Tomorrow we jump. Only a little clear round course of about 18 inches-2ft, but it's a start. It is therefore very likely that my next post will be dominated by that and I won't get a chance or have the inclination to write about how well Echo is going on the flat at the moment - actually, just in general really.
After my lesson on Tuesday, I schooled her for all of ten minutes the next day. It was absolutely scorching weather, but she felt soft, willing and light in my hands. We walked, trotted and cantered on both reins, then I decided to go for a hack. We haven't hacked out for months, but I think she was so unbelievably grateful to not be working hard in the school, that she didn't even think of messing around. We went out onto the heath and got into the shade of the forest, where we were able to have a lovely long canter. I'm usually a real wuss about cantering her out on my own, but she was a star and seemed to really enjoy it.
Yesterday was a schooling day, so we worked hard at getting her to carry more weight behind and lift her forehand. I have noticed a real improvement in this - possibly because she has grown a little and is no longer quite so croup high. As John was so complimentary of our improved canter, I thought I would start challenging her a little in this pace, so yesterday I introduced a little counter canter. She did it fairly well, although every stride it felt as if she was asking me, 'Are you sure? You really want me to canter on the wrong leg?' It was quite hard to keep her going, but the balance began to improve. What I did find, however, was that her trot after the counter canter felt quite long and stretched out. I remember from the pony that I used to compete, that counter canter always improved his trot, making it much more through and springy. Maybe Echo just isn't balanced enough at the end of the canter, through the transition.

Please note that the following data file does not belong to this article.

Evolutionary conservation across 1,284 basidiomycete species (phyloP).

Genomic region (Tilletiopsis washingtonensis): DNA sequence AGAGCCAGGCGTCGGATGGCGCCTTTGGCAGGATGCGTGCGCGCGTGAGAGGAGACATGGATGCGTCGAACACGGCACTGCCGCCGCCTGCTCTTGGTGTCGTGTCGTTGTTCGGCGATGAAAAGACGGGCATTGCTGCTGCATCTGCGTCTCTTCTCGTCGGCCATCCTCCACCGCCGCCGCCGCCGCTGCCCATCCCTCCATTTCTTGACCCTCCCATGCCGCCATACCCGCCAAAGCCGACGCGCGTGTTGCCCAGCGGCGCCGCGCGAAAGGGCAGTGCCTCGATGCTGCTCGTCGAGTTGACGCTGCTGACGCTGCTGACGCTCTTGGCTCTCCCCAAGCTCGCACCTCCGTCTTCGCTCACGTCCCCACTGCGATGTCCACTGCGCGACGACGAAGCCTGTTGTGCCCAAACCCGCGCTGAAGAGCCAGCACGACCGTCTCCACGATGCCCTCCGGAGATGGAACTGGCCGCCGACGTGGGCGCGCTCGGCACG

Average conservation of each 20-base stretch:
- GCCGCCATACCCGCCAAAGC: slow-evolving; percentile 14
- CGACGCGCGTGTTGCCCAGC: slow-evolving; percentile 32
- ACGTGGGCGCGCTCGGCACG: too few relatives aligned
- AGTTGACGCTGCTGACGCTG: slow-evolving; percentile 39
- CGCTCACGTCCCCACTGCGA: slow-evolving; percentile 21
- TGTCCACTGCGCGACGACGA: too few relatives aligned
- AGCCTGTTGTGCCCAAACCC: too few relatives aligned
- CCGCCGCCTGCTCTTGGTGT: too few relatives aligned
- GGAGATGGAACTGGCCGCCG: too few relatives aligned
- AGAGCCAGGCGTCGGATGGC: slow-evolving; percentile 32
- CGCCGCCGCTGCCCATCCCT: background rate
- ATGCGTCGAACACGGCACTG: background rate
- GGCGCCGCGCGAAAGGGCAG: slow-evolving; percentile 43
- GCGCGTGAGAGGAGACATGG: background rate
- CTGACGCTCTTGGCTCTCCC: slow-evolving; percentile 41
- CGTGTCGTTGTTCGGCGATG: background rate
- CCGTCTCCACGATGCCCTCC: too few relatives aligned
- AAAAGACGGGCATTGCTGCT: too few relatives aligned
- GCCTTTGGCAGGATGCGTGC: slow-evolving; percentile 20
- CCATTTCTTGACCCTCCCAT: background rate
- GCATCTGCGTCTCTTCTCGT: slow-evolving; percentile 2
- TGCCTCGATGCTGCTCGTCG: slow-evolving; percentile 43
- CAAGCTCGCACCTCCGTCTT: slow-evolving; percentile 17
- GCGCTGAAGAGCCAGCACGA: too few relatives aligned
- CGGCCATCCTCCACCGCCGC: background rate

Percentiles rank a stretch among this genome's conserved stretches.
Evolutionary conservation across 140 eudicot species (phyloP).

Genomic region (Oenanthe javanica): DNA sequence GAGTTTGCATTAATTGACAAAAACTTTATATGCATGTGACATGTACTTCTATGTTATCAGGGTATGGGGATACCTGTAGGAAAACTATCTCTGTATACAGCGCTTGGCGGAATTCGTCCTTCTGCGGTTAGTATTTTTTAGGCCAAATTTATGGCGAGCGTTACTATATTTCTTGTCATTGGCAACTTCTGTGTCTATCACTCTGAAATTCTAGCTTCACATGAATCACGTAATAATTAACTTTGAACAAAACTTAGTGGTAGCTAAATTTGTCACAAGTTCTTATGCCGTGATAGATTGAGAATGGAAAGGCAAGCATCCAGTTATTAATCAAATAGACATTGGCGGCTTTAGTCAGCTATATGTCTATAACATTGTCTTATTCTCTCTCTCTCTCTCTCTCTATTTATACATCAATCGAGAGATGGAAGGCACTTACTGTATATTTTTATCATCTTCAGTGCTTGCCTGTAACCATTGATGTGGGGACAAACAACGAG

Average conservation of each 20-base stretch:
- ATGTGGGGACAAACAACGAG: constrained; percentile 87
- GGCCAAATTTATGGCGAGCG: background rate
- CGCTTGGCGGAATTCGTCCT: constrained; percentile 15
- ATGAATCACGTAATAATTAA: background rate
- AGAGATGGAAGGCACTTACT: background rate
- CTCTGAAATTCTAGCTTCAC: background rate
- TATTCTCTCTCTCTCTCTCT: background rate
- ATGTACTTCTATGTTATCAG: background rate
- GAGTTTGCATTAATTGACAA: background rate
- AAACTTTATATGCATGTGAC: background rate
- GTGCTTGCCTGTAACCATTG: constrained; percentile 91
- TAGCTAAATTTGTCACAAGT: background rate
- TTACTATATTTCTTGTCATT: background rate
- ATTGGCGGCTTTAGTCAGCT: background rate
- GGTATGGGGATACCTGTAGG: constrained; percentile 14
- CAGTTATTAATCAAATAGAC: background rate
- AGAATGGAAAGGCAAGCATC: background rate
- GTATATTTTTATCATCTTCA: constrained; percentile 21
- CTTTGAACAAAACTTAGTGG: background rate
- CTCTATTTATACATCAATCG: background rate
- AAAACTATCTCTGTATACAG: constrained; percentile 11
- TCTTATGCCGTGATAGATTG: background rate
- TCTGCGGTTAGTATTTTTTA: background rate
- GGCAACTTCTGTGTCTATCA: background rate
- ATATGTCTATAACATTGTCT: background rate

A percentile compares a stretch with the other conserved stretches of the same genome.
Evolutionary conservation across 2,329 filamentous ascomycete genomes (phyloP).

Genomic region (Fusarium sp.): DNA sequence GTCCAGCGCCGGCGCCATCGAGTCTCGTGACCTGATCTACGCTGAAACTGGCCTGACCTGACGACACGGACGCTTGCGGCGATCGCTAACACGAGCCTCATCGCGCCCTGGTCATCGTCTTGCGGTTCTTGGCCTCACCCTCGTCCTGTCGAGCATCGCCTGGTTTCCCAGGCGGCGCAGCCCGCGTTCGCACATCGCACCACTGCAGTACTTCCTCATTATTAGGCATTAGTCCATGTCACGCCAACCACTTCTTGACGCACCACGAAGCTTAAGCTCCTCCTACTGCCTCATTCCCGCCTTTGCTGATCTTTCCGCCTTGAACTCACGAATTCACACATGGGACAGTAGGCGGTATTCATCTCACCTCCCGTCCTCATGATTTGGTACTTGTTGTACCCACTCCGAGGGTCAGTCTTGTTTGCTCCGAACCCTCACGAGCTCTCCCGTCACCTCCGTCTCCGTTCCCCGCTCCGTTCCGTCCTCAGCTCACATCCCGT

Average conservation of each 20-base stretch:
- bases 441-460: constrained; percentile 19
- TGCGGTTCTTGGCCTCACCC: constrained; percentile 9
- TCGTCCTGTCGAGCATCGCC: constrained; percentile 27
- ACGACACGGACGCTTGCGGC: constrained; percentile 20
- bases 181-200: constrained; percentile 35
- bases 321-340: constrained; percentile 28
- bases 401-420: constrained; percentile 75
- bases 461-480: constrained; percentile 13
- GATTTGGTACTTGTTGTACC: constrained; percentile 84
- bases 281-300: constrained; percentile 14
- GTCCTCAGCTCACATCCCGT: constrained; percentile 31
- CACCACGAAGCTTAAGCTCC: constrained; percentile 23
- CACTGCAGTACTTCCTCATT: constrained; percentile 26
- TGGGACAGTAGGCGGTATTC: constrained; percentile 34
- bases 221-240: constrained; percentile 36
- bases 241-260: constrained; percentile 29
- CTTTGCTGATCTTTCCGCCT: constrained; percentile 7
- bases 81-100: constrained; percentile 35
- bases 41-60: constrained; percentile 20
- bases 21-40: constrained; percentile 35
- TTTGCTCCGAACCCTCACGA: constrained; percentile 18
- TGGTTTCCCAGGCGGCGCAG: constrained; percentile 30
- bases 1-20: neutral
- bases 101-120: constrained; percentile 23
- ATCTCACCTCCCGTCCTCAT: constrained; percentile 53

Today, I couldn't quite decide what to do. I am trying to vary her work as much as possible, but as I had jumped Tuesday, hacked Wednesday, schooled Thursday, and am jumping tomorrow, I was at a bit of a loss. The decision was somewhat made for me, as it was very windy, therefore no hacking, there were lessons in the woodchip, therefore no jumping, so schooling it was. I'm glad I did actually, as she felt really good. I worked on some leg-yielding in trot for a while, then worked for a while on some walk to canter transitions, then lengthening and shortening the canter strides. I asked for walk to canter at one end of the school, cantered a collected(ish) circle, then asked for more lengthened strides down the long side, before asking for her to collect again at the other end. I find it quite hard to get her back from a more medium canter to a collected, as she naturally wants to fall into trot. It felt like quite a useful exercise, though, so I may practise that a few times.
As the jumping tomorrow is in the showjumping field with the posh showjumps, I thought I had better walk Echo round it a few times, just to make sure there were no monsters lurking behind the jumps. She was very quiet actually, and as there was a very small jump in there, I popped over it a couple of times. She cleared it both times, but I didn't manage to get a great stride into it on either approach. Determined to end things on a good note, I took her into the woodchip, which is the warm up area tomorrow, and there was a nice little straight bar of about 2ft 3 set up. We cantered up to it and about 3 strides away I knew that we were spot on - see - I'm learning! It felt great, so I stopped there. I'm now very excited.
To cool Echo off, I walked her through the cross country course, although I couldn't resist galloping up our usual steep hill - it was just too inviting! I must walk up it a couple of times soon though, as she is starting to anticipate the gallop.
I'm having such fun with my awesome horse at the moment - I don't want the summer holidays to end now! Only one more week of freedom... :(